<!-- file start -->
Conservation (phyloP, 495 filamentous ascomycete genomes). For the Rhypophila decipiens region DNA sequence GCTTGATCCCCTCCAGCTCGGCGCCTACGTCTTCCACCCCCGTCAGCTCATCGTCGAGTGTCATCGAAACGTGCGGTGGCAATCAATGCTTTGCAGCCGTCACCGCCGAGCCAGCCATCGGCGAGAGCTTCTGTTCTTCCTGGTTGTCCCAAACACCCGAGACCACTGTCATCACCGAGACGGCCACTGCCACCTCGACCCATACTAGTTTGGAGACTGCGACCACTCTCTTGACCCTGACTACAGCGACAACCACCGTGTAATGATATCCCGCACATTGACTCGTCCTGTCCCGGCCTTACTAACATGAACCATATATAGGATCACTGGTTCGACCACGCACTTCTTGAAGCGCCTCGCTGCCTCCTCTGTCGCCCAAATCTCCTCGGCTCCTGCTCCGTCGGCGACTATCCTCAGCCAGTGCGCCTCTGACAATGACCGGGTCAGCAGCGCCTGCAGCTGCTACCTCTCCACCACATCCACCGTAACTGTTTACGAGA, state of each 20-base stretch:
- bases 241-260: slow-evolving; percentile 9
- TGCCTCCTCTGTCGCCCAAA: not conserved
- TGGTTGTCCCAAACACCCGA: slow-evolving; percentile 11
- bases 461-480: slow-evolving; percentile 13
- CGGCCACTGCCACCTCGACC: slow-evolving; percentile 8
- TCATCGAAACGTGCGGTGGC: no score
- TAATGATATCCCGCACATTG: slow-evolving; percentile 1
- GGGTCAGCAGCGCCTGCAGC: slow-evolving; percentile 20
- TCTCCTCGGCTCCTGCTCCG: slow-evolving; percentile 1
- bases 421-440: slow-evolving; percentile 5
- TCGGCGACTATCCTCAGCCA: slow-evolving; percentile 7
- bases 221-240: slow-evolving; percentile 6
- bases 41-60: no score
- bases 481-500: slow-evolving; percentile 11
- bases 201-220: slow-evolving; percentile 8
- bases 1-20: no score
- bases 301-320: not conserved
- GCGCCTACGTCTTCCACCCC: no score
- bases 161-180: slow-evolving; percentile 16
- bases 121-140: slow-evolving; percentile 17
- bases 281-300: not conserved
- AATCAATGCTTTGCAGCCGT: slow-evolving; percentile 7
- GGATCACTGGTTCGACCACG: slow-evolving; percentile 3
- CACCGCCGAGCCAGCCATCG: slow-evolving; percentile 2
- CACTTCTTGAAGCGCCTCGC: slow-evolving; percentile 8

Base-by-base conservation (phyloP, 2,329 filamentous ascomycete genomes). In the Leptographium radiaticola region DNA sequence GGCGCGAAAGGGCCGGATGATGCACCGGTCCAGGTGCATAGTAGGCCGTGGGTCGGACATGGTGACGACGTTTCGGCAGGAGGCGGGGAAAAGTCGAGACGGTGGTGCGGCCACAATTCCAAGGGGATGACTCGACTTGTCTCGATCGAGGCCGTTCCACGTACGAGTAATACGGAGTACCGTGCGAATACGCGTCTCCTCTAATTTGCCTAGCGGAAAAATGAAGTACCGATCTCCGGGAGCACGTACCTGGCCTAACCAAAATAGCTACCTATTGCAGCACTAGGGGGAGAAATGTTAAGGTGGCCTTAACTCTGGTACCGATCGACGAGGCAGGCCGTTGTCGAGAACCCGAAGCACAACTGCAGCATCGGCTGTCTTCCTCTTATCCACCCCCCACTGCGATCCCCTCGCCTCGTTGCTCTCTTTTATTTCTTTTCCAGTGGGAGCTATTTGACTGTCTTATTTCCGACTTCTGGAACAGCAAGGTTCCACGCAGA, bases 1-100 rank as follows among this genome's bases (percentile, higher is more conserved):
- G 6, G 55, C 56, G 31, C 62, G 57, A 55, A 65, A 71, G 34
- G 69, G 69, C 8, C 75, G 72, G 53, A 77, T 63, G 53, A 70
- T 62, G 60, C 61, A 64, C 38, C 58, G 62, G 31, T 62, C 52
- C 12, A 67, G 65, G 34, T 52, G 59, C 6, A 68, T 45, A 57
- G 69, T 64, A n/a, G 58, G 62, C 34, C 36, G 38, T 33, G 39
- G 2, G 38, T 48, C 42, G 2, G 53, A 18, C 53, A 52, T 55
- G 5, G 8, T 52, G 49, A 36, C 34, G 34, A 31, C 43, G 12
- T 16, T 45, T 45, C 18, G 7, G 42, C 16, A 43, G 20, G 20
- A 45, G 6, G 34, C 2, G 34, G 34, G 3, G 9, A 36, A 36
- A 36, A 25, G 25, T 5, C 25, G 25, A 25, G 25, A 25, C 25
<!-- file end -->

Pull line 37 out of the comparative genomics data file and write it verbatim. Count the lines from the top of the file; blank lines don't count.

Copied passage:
- A 36, A 25, G 25, T 5, C 25, G 25, A 25, G 25, A 25, C 25